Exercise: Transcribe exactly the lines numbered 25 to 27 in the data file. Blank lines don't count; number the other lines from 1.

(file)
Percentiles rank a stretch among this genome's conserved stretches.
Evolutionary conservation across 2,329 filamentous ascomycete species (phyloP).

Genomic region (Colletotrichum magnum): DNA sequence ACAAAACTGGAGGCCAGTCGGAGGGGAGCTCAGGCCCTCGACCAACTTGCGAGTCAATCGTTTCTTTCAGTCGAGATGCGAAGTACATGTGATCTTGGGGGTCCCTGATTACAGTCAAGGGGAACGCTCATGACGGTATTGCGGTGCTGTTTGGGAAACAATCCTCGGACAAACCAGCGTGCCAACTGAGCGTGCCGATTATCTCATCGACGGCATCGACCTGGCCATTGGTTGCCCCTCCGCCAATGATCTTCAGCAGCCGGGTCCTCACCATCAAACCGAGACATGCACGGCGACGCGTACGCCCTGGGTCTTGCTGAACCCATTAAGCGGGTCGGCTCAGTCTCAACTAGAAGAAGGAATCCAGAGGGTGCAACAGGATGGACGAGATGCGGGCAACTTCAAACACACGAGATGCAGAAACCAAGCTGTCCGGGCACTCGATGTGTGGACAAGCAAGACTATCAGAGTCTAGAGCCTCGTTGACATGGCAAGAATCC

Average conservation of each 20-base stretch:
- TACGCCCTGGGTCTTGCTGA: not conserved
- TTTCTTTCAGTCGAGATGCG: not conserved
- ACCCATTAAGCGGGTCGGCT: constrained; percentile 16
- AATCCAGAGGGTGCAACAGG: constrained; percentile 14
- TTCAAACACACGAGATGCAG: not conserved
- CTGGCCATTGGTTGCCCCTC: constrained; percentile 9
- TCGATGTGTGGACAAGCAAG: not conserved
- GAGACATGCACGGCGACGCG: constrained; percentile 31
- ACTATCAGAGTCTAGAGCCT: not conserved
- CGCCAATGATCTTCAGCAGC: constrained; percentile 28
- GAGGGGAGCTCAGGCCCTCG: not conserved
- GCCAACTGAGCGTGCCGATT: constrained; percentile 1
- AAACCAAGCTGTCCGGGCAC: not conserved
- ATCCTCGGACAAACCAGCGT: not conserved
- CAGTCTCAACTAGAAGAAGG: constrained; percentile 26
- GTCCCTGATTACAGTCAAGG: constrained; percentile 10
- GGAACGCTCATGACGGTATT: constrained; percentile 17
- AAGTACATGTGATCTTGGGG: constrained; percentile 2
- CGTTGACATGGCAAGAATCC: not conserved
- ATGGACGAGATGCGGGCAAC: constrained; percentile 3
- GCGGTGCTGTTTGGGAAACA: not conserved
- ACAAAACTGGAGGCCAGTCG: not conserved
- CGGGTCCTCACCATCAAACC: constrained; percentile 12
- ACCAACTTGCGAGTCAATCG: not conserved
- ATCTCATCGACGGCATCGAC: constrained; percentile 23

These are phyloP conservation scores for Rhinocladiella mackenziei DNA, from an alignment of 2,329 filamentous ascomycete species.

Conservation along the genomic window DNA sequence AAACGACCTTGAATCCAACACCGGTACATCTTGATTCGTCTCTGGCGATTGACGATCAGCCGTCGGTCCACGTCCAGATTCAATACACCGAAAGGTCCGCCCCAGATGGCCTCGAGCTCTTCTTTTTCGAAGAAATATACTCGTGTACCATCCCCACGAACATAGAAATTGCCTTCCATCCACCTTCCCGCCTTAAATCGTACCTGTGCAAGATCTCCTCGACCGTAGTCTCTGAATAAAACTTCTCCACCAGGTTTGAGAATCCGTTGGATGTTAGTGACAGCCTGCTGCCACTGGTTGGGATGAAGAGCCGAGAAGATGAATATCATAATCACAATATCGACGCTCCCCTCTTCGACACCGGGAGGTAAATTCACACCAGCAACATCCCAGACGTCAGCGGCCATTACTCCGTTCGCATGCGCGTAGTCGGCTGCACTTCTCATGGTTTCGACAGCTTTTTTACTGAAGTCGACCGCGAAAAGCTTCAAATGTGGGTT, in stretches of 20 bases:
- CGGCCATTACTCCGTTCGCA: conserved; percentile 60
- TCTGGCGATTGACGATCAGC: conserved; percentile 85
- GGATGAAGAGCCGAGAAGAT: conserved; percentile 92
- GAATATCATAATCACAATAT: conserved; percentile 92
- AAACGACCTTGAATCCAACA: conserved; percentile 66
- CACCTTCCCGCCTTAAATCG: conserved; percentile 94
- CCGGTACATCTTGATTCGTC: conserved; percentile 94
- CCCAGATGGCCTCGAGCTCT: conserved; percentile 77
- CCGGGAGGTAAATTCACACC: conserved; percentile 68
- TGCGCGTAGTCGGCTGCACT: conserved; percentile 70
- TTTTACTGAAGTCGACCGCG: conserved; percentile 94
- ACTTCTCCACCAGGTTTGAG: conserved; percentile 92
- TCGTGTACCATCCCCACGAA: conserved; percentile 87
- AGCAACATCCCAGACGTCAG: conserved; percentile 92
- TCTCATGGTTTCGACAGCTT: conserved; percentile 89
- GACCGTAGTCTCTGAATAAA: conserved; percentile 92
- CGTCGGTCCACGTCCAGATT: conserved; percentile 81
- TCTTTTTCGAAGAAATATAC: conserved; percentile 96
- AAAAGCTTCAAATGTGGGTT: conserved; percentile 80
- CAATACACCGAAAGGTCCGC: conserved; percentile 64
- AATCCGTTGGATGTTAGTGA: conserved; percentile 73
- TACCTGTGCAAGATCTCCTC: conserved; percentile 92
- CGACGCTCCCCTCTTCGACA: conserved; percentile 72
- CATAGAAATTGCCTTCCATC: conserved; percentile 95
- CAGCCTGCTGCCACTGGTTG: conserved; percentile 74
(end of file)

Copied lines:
- GCGGTGCTGTTTGGGAAACA: not conserved
- ACAAAACTGGAGGCCAGTCG: not conserved
- CGGGTCCTCACCATCAAACC: constrained; percentile 12